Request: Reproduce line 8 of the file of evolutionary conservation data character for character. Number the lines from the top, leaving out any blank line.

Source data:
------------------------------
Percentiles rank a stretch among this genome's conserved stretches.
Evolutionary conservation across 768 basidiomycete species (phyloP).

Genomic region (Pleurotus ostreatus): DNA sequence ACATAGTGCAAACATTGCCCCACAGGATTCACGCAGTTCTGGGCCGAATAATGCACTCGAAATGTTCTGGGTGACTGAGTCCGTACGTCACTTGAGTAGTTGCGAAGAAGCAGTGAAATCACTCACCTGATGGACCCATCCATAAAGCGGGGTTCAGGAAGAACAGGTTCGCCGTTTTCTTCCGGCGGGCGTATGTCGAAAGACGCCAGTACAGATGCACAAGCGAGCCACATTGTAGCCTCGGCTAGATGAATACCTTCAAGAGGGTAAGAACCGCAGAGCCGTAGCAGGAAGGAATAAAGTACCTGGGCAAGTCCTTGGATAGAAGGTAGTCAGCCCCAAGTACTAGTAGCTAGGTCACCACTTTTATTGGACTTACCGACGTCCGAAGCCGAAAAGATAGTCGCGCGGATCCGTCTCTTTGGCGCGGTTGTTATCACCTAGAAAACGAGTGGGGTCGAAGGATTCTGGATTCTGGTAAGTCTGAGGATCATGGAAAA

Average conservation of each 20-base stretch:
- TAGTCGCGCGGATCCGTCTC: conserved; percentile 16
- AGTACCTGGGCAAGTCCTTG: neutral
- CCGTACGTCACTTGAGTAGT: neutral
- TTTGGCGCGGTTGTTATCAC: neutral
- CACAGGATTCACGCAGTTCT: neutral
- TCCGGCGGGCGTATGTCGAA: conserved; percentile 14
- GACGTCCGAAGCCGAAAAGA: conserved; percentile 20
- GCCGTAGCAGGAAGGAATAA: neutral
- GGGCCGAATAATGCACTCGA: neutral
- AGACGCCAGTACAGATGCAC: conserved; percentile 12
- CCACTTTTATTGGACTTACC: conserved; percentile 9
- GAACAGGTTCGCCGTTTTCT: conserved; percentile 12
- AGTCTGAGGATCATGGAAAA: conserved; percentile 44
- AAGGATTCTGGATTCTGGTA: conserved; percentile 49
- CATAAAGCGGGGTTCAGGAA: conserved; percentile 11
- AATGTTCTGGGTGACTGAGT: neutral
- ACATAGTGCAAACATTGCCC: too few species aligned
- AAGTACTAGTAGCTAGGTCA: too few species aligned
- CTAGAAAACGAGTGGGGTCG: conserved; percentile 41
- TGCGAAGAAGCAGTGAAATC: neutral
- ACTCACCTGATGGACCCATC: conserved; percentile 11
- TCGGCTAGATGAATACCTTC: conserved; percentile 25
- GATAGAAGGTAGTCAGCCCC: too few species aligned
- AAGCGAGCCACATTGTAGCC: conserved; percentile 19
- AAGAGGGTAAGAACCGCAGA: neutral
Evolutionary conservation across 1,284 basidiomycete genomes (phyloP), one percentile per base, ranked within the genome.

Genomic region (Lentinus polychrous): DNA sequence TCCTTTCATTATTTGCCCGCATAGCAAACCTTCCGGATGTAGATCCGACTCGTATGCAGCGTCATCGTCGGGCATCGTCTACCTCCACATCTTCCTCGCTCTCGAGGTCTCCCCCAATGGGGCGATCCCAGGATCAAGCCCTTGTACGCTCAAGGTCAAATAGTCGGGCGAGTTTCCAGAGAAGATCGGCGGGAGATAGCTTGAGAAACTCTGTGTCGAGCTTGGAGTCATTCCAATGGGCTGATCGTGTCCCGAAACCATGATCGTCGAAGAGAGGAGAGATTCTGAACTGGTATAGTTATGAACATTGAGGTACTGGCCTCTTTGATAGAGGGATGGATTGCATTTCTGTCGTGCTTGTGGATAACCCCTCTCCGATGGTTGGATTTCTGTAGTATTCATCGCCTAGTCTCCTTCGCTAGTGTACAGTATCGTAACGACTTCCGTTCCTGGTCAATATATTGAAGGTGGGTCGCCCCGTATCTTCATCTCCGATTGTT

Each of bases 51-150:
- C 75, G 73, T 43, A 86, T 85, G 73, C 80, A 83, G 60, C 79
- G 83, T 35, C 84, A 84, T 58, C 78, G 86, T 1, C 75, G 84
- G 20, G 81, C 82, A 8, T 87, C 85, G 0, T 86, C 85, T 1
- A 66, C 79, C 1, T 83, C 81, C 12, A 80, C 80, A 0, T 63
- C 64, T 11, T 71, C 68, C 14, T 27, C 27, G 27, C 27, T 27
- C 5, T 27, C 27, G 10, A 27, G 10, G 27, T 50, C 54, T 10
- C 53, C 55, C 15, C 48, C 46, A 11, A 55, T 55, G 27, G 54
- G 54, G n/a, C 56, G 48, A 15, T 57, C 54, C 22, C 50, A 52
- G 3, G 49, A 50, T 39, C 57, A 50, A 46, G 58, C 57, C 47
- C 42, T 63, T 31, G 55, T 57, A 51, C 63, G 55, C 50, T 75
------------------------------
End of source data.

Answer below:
- TTTGGCGCGGTTGTTATCAC: neutral